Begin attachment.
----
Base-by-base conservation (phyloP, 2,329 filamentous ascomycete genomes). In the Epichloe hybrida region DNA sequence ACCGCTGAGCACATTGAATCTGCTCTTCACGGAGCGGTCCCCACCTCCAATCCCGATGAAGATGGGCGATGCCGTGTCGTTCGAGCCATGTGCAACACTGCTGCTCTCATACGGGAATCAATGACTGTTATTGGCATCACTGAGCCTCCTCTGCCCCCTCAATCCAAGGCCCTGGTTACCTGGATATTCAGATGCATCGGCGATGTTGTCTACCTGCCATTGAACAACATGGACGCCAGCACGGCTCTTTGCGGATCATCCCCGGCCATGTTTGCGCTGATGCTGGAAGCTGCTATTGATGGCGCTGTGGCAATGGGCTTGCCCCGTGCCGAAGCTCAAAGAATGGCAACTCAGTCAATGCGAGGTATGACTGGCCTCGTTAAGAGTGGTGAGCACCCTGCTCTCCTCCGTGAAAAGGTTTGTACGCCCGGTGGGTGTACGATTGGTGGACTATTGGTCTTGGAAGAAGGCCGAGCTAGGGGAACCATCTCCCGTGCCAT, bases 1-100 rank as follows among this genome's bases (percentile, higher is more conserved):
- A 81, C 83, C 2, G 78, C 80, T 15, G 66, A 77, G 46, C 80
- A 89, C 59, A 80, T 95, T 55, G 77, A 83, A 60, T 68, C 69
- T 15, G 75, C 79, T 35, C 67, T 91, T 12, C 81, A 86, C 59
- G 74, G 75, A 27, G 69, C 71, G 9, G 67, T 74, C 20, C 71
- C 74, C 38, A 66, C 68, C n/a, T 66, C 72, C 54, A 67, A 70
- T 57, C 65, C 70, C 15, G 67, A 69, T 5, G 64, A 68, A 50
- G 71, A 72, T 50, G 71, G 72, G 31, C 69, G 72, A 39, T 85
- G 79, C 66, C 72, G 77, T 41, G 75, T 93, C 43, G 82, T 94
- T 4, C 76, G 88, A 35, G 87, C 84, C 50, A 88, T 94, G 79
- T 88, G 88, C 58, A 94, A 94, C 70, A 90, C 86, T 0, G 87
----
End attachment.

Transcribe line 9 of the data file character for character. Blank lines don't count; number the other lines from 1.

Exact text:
- G 79, C 66, C 72, G 77, T 41, G 75, T 93, C 43, G 82, T 94